In a similar fashion, the Allen case highlights our participation in what philosophy lecturer Patrick Stokes, of Deakin University, calls ‘‘the moral sphere’. Stokes points out that the most recent claims against Allen emerged in response to a Golden Globe lifetime achievement award he received.
    ‘‘He was honoured in public. There’s a sense in which you can do things to the moral sphere that kind of disqualify you from being involved in that moral sphere, at least for a time. With Woody Allen, he’s never really fully been through that process,’’ says Stokes.
    It’s worth remembering that Allen has not been convicted or even charged with any crime. But this only makes the moral implications of viewing his work murkier for us ordinary moviegoers, according to Stokes.
    And yet for much of the 20th century, at least, entire schools of thinking advanced the view that none of this is relevant: the art and the artist must never be confused. Roland Barthes’ Death of the Author essay is required reading for first-year arts students, and argues that meaning in any artwork is found not in the intentions or character of its makers but at the point of reception.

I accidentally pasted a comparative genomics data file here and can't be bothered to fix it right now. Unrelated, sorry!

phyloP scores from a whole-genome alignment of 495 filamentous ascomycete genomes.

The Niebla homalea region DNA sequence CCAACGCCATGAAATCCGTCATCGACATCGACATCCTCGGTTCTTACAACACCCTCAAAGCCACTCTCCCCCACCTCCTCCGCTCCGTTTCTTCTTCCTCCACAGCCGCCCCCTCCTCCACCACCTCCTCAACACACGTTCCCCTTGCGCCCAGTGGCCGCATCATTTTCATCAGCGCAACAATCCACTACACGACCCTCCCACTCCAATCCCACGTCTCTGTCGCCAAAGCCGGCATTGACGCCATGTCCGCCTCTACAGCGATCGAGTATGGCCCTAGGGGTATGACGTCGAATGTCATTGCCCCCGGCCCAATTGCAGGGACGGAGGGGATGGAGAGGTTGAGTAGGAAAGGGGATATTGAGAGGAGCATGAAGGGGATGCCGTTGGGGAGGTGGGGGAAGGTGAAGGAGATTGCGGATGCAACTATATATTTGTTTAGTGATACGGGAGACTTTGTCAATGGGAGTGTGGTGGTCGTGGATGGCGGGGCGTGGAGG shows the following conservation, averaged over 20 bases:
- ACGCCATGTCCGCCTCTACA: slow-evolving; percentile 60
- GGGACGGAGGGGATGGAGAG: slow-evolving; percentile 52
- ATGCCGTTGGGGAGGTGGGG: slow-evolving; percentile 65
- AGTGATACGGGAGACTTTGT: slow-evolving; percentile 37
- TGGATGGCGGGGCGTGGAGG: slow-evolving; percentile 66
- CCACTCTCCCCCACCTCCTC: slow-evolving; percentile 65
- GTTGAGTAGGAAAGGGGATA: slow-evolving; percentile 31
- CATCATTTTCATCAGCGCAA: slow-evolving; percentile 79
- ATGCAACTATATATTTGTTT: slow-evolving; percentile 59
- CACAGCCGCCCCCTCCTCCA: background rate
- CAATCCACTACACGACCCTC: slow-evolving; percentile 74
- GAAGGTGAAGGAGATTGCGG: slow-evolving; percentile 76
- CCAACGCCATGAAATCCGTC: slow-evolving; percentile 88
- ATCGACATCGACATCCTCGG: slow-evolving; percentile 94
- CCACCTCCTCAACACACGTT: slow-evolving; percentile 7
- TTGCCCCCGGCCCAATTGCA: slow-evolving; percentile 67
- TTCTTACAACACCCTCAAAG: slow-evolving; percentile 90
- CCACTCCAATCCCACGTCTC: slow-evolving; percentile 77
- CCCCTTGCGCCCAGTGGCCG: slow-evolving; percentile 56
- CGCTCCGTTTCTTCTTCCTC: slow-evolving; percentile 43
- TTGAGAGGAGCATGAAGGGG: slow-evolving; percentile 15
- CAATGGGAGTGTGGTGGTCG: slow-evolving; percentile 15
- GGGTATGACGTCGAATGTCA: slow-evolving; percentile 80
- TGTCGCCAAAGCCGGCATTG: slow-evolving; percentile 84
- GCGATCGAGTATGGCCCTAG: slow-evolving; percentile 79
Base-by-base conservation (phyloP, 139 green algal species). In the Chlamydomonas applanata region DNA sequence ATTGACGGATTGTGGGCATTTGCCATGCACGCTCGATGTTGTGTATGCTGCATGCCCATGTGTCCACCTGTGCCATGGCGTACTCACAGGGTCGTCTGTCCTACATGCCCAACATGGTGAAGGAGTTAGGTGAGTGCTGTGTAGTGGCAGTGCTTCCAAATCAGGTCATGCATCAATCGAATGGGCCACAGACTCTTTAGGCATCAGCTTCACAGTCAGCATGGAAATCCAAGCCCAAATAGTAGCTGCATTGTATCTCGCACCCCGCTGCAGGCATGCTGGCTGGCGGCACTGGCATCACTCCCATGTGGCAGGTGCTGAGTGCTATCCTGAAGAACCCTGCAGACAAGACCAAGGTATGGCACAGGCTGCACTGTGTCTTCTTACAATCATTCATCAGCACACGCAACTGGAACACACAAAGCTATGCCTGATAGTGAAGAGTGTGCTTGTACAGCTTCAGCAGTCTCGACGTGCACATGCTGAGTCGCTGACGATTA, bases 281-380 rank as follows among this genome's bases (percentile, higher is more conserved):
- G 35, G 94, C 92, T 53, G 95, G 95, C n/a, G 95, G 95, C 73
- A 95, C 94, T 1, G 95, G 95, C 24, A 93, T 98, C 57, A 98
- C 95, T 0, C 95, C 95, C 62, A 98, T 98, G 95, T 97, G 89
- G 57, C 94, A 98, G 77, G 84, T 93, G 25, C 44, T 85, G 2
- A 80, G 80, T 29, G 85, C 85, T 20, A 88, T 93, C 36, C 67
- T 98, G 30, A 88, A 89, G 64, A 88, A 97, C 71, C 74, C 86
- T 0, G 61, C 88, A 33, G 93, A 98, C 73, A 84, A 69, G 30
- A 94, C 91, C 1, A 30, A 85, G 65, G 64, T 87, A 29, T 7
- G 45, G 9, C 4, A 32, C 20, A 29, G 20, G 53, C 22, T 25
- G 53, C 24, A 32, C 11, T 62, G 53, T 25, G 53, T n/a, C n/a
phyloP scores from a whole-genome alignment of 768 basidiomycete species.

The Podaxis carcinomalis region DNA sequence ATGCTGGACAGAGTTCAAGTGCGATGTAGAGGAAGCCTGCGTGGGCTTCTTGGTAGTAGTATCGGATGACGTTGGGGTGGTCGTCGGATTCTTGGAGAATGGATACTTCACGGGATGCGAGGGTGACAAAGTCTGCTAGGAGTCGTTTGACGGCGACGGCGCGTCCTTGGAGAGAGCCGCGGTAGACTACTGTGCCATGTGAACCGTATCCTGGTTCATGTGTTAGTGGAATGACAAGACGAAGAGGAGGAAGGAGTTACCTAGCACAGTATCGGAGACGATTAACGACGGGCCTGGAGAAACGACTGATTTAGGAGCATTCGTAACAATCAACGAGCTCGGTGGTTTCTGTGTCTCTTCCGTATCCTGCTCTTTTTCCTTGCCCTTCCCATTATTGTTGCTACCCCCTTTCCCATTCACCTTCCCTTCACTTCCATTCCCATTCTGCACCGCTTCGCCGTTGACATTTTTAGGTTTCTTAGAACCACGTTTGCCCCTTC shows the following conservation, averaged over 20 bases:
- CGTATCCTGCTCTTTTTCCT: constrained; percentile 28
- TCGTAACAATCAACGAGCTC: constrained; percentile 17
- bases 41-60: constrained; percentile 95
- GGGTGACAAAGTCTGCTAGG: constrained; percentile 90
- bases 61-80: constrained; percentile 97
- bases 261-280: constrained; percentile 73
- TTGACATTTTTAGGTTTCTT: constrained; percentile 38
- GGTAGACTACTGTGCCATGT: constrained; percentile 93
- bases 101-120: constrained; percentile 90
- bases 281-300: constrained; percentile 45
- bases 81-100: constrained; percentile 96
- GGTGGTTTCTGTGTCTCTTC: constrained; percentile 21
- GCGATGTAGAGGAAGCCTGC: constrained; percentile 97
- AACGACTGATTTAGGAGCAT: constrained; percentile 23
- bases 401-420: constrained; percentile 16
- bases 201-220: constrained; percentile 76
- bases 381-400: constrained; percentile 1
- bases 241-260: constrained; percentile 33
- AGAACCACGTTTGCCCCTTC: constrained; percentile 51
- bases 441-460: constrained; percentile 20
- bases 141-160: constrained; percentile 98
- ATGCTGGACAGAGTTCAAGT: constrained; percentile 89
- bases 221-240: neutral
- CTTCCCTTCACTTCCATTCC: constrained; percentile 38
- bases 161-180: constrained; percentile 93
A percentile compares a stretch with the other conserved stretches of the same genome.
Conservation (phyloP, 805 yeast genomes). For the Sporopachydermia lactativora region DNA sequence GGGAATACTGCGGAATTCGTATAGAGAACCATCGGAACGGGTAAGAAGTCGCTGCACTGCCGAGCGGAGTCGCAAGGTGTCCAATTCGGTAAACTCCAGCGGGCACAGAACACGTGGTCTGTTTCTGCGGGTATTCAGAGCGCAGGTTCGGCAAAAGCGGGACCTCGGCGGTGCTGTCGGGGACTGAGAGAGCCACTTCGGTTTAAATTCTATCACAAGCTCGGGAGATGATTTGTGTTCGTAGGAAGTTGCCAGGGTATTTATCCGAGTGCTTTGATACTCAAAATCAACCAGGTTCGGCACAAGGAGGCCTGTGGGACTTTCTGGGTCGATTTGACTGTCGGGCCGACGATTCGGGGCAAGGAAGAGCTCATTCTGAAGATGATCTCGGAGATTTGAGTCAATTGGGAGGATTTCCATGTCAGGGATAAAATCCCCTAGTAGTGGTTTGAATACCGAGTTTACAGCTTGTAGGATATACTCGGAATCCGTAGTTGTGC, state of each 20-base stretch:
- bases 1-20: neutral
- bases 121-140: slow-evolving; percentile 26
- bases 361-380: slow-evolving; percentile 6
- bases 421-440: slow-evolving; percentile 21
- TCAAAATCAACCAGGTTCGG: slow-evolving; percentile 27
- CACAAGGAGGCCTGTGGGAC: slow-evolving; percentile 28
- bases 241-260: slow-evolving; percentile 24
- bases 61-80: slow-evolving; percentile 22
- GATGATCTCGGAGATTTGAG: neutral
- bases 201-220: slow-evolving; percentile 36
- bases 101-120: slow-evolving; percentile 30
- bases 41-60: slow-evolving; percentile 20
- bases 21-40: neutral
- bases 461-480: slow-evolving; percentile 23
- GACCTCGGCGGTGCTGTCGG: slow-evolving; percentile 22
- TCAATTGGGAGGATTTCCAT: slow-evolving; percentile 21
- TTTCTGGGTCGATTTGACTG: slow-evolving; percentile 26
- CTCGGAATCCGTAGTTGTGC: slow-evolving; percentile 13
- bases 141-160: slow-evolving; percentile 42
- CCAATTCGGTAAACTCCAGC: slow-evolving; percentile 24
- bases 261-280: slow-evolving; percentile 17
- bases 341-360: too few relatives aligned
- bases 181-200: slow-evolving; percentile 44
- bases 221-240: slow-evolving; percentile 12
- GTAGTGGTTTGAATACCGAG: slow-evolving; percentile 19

Some creators attempt to disappear into their work – think of the expressionless face and flat voice of Andy Warhol. Today the deliberate anonymity of musicians such as Daft Punk or street artist Banksy let their works speak for itself. What if any of these turned out to be awful people?
    Would the art be diminished?
    Perhaps the question isn’t just whether we can distinguish the art from the artist, but whether we should. Whose purposes are served by severing that connection absolutely? After all, one of the architects of the American deconstructionist school was theorist Paul de Man, and a recent book suggests that his denial that there is any continuity to the self were wonderfully useful for an academic giant who, it turns out, had faked his own qualifications and erased his own criminal past in Europe.